The perfect city — if there were one — would have to be designed with the diversity of its inhabitants in mind. Our cities have originated from a point of non-existent normality, because those who shaped the cities of the past have tended to be men with a perspective limited by their circumstances. Today our roads, houses, and offices must be conceived from every perspective, every angle.

We have devised closed structures without even realizing it: doors that are so heavy they can’t be opened by the weakest of us, buttons that the shortest people cannot reach, seats in airplanes the largest of us cannot occupy. Our designs are obliviously discriminatory.

Thinking openly and inclusively not only brings us closer together, but empowers our sense of empathy, a crucial value for the cities of the future. Although far from presumed perfection, London, Paris, Cambridge, Munich, and Stockholm are examples of European cities promoting inclusive projects. And we must be aware of the role of inclusion in the economic recovery of cities, as demonstrated by a fantastic report released by the Urban Institute about North American cities like Augusta, Midland, and Vancouver.

This openness must also be in sync with the environment, using natural resources sustainably. The United Nations New Urban Agenda is an overdue — and very much needed — call to action addressing this issue.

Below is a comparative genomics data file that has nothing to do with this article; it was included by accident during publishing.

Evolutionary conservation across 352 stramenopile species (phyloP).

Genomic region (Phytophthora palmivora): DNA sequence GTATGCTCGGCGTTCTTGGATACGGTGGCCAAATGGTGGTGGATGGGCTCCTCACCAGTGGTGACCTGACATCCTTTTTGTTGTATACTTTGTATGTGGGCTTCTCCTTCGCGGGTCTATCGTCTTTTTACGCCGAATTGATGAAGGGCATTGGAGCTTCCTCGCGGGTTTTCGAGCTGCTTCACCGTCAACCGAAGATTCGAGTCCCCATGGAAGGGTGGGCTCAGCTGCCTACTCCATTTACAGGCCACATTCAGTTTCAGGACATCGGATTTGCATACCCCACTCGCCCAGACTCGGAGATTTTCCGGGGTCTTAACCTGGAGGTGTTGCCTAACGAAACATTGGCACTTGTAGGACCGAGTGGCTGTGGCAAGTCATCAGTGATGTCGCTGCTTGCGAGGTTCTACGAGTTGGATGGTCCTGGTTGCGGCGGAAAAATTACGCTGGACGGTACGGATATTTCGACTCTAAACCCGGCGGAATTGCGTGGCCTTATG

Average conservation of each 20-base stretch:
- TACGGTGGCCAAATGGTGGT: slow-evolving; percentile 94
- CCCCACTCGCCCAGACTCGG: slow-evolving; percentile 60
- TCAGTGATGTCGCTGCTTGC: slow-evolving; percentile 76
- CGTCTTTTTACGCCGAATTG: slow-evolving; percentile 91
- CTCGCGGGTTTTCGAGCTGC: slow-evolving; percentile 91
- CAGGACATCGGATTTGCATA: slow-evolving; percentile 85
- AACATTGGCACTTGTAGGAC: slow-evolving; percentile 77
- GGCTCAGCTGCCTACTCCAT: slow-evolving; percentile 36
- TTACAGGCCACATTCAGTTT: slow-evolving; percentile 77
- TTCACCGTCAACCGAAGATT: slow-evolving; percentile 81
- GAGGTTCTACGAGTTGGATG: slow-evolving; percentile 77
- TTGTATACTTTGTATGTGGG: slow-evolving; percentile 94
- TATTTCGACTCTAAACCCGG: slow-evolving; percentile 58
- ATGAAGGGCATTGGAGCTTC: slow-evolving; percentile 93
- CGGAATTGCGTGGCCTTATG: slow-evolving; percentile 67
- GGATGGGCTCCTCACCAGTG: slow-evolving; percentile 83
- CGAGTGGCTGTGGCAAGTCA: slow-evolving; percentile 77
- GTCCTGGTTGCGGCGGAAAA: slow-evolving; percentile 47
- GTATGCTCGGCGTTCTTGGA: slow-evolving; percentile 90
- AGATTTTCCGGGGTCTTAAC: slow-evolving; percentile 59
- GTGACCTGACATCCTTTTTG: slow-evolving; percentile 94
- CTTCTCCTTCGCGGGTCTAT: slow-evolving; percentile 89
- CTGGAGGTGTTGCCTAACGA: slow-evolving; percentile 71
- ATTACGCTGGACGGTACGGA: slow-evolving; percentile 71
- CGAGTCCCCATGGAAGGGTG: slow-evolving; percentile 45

With some difficulty and a lot of delay, we have begun to take steps towards more open and inclusive urban development. In Colombia, for example, national legislation has driven important changes in cities like Medellin and Bogotá. Other countries like Chile, South Africa, Brazil, and Indonesia have also made decisions in this regard. But there is still much to do.

Wheelchairs also travel our streets, crossed by crutches or orthopedic legs and explored by people who do not have the means to use public transportation.  Increasingly, cities must evolve so they belong more to each and every inhabitant. When sidewalks are designed, thought should be given to the angles of the ramps, the height of the curbs, areas with gravel, and avoiding slippery sections.

This implies thinking about a lot more variables. The lamps that light the street should not be designed for people with perfect vision. But also, for those of us who do not see very well. Inclusive signage should do its job, showing everyone the way. Intelligent codes that can be read even if we have strained eyesight, macular degeneration, or are color blind. Cities without walls will have to be equipped digitally for its inhabitants and visitors. A new Google Maps project confirms this concern.

This inclusion must be multi-faceted: spatial, social, and economic. And also, cultural. Because a city can only open its doors with a knowledge of and esteem for its very identity.